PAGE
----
If the bell tower has a name of its own, that precedes the institution's name.  If the instrument is not hung in a conventional tower, or if the building has more than one tower, a descriptive word or phrase may be shown to indicate the exact location.  If the name of the institution has changed during the lifetime of the instrument, any former name(s) of the institution will be shown in parentheses.  If the building or institution is affiliated with any religious denomination, that affiliation is shown in parentheses after the name of the building or institution.  (In the case of churches, the church name may reflect the denominational category but not the specific denomination, so the common abbreviation for the latter is parenthesized.  In the case of college or university chapels, the denominational affiliation is often a matter of history rather than of present practice, because such chapels nowadays are typically operated in an ecumenical manner and/or are shared by various denominational groups on campus.)  If the present location of the bells is not the same as their original site, then "*Former Location:" will be shown after the (present) "Location", using the same style, and may incorporate a chronological indicator of how long the bells were at that location.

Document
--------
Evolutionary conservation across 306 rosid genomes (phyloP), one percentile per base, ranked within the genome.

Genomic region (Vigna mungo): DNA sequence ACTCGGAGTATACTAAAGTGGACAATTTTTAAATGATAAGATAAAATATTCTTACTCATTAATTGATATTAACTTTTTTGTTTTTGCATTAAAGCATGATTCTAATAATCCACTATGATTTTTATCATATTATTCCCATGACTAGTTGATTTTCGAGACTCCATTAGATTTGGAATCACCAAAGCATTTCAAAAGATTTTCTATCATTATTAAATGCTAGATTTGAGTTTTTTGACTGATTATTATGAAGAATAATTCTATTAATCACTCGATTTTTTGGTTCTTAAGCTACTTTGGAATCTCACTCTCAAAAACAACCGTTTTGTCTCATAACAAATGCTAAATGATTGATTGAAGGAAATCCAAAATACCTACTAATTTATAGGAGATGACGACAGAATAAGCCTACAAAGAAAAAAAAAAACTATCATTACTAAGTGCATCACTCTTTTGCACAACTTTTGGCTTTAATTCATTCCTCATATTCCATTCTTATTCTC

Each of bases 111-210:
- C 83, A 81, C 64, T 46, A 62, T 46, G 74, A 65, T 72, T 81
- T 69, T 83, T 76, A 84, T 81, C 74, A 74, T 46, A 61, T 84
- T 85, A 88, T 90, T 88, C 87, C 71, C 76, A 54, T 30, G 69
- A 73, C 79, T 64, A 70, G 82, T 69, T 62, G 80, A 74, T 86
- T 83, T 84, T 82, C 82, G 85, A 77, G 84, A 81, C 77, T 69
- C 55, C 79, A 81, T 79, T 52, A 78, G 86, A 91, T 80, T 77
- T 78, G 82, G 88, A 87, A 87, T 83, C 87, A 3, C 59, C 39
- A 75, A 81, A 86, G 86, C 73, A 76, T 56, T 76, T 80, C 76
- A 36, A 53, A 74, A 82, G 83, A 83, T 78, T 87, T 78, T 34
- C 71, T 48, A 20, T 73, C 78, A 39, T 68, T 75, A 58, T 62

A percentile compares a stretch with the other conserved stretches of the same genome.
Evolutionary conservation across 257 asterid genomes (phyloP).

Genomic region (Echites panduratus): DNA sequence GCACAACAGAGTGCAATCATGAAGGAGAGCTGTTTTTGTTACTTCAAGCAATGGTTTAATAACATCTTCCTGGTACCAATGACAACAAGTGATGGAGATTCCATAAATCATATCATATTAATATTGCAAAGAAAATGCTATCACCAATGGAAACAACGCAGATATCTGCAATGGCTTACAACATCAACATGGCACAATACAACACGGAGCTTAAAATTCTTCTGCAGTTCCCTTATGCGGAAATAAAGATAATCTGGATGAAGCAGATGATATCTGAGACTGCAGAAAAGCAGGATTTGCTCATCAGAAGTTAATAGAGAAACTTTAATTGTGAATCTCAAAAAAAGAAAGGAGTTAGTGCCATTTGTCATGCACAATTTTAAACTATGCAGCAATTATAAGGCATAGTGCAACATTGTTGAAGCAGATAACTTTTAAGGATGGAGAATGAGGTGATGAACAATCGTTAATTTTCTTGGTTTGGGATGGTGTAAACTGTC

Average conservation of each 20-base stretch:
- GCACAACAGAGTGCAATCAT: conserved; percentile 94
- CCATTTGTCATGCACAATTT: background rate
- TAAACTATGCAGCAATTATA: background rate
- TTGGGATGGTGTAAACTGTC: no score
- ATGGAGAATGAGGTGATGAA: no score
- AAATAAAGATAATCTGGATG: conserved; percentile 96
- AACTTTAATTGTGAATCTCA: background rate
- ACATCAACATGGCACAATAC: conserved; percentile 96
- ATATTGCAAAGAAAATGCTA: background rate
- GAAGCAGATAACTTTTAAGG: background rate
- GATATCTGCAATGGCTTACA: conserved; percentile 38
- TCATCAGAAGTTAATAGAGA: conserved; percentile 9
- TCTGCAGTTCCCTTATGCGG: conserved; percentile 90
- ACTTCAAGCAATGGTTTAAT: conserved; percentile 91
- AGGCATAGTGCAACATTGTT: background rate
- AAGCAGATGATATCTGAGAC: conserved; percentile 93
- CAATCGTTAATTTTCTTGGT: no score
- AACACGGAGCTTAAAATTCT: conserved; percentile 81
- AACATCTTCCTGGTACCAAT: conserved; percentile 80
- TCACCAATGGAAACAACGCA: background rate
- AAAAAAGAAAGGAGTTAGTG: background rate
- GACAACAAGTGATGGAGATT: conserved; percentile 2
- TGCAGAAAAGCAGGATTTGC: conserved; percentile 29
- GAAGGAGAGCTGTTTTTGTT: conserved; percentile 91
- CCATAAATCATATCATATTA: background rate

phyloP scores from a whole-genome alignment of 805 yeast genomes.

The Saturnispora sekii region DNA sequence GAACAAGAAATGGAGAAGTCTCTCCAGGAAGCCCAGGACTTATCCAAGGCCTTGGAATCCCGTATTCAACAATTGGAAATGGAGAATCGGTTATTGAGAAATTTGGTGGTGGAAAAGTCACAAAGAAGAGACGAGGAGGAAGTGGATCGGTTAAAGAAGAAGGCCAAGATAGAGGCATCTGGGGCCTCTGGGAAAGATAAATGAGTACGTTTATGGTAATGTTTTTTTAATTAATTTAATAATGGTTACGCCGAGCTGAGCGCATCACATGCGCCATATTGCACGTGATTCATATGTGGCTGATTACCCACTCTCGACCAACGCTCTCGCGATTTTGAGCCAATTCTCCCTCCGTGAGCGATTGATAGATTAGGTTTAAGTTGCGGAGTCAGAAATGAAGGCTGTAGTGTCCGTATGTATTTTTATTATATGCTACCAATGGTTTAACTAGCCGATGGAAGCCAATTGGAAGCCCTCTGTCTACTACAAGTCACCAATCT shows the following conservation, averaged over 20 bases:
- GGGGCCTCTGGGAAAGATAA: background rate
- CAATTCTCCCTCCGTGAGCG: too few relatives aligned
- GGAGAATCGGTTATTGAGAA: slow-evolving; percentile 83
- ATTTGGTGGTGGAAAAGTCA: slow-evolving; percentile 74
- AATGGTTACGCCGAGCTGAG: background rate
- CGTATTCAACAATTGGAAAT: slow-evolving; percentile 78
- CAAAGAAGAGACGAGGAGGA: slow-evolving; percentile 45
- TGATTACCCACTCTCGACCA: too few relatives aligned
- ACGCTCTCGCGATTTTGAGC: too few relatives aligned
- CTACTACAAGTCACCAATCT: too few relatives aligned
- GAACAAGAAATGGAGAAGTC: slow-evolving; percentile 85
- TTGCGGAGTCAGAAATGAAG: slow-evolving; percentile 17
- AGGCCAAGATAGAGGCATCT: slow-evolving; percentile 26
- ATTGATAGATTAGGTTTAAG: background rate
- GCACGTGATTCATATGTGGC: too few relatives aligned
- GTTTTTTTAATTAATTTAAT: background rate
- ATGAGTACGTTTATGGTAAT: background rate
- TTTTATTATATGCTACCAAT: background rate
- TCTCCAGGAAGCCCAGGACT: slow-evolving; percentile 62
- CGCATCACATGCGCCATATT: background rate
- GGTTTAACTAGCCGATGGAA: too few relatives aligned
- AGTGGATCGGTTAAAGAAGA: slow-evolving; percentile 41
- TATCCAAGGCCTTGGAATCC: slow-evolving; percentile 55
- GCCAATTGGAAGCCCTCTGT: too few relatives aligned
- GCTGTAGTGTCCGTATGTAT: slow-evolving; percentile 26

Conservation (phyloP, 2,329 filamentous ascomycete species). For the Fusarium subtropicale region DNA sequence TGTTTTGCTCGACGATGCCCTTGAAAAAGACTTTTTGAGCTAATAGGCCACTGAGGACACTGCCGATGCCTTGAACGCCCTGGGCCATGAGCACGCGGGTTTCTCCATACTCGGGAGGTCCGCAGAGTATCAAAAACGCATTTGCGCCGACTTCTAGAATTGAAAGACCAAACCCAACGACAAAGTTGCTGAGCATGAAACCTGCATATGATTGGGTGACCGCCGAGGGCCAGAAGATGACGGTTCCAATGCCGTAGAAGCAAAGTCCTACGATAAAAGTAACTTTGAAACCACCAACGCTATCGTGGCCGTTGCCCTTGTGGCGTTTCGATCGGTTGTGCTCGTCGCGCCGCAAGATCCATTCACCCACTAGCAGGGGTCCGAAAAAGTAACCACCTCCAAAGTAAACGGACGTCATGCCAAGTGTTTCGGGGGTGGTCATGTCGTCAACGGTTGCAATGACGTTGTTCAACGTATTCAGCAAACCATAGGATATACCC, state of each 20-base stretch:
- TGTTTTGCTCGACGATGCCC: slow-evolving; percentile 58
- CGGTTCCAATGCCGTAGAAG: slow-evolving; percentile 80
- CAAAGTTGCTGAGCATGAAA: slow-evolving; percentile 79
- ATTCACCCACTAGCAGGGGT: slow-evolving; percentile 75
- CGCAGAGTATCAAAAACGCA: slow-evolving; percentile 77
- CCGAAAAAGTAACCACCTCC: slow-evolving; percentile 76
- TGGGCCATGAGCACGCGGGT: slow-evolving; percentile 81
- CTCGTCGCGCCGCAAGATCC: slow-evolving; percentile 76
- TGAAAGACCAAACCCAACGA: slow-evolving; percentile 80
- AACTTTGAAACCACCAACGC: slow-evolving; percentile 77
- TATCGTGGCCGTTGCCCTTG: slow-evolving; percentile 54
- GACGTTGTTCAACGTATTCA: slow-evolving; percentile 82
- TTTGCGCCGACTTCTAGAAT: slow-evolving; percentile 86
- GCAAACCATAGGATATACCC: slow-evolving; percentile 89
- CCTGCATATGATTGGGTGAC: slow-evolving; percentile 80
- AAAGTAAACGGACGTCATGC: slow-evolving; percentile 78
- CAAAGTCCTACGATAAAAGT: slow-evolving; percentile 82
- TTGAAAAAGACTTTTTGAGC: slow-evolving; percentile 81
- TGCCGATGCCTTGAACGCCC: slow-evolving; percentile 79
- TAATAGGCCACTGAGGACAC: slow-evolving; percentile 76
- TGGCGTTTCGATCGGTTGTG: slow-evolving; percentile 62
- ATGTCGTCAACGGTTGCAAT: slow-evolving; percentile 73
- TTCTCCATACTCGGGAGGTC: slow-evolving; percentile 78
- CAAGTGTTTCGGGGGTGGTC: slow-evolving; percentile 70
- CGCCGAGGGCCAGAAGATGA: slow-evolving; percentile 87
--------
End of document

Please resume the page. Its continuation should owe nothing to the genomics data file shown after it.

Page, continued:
Latitude and longitude, if present, have been determined from online mapping services (Google Maps or equivalent older source), using the best available data.  (This line does not appear on pages which were extracted from the database prior to February 2006.)  They reflect the location of the bells themselves, rather than a GPS-navigation destination.  In case of conflict between map data and aerial photo data, the latter are used.  (Warning: discrepancies of up to several hundred feet have sometimes been observed between overhead photography and map overlays.)  The latitude is shown with N or S (for North or South of the Equator); the longitude is shown with E or W (for East or West of the Greenwich meridian).  Latitude and longitude are both shown in decimal degrees; the number of decimal places reflects our opinion of the accuracy of these figures, as follows: Latitude and longitude might have different numbers of decimal places, indicating that the location of the street is known better than the location along the street.